(PGN) Frank Charlton, who unsuccessfully sued a gay couple to have their security fence removed, maintains he shouldn’t have to pay the couple’s attorneys’ fees.

 According to a recent legal filing, Charlton maintained he reasonably believed the fence would reduce property values in the area, thus he didn’t sue the couple in bad faith.

 Keith Davis and David Ruth live in the Bucktoe Manor subdivision of New Garden Township, Chester County.

 According to court records, the couple and their two children have been targeted for antigay slurs and vandalism, and “Get Out Fags!” was spray-painted on their garage door.

 The couple built a 6-foot fence in 2014 for protection. But the next year, several neighbors, including Charlton, sued to have the fence removed, claiming it was an eyesore and too high.

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 Protracted litigation ensued. But in June, Chester County Common Pleas Judge Jeffrey R. Sommer ruled in the couple’s favor. Charlton and other plaintiffs didn’t appeal to a higher court.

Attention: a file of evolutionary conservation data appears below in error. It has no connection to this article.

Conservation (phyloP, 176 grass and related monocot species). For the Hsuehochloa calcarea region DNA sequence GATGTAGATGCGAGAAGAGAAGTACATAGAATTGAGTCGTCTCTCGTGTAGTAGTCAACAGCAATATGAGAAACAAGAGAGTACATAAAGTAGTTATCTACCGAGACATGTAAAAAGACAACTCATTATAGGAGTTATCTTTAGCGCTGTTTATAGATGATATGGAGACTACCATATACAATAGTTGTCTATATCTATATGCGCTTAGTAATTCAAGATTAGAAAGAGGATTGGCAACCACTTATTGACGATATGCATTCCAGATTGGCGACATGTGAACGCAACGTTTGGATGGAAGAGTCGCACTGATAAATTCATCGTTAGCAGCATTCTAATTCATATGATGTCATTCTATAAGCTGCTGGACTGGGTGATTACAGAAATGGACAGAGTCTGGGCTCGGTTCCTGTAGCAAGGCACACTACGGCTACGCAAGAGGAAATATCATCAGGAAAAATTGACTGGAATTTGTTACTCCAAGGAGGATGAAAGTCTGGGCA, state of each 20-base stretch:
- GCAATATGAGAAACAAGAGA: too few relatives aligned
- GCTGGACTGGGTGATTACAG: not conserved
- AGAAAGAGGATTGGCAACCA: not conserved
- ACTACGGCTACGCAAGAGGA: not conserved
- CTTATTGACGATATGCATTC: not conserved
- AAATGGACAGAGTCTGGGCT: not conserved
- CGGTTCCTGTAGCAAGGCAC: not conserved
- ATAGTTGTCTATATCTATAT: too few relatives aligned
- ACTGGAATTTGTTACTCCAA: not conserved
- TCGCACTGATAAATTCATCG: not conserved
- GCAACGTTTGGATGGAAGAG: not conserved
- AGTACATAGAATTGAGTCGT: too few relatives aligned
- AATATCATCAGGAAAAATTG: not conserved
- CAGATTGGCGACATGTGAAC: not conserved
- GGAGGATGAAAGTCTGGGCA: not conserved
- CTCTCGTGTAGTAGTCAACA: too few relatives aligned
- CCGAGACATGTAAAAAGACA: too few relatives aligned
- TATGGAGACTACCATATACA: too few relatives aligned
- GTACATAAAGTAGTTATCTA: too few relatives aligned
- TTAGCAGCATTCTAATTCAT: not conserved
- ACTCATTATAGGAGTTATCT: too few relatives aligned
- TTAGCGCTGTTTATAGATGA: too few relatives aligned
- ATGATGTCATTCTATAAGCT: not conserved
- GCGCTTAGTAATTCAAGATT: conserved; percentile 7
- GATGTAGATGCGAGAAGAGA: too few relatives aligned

Shortly after Sommer’s ruling, Davis and Ruth requested a court order that plaintiffs pay their attorneys’ fees, totaling $77,000.

 The men contend that plaintiffs objected to the fence as a pretext to coerce them into leaving the neighborhood due to anti-LGBT animus.

 But in a 26-page reply brief, attorneys for Charlton emphasize that he held a sincere belief the fence would lower property values in the subdivision. Charlton never intended to harass or annoy the Davis-Ruth family by filing suit, they wrote in the July 29 brief.

 “A concern regarding possible diminution of property values is valid and meritorious,” his attorneys wrote.

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 They also point out that Sommer didn’t conclude that Charlton acted in bad faith.

 “While [Sommer’s] June 20, 2016, decision reaches numerous conclusions regarding the events at issue, there is no finding of fact that Frank Charlton’s conduct was in any way arbitrary, vexatious or in bad faith,” they stated.

 The attorneys also claimed the Davis-Ruth legal bill of $77,000 is unreasonable, because the plaintiffs’ legal bill was only $28,380.

 “[There] is nearly a $50,000 discrepancy between the legal services provided to the parties in the same case,” Charlton’s attorneys wrote.

 Plaintiffs Scott and Allison Bonne, Ryan and Kara Carpenter, Doug Semmell and Michael Lacinski have until Aug. 20 to reply to the couple’s request for the fees.

 Neither side had a comment for this story.


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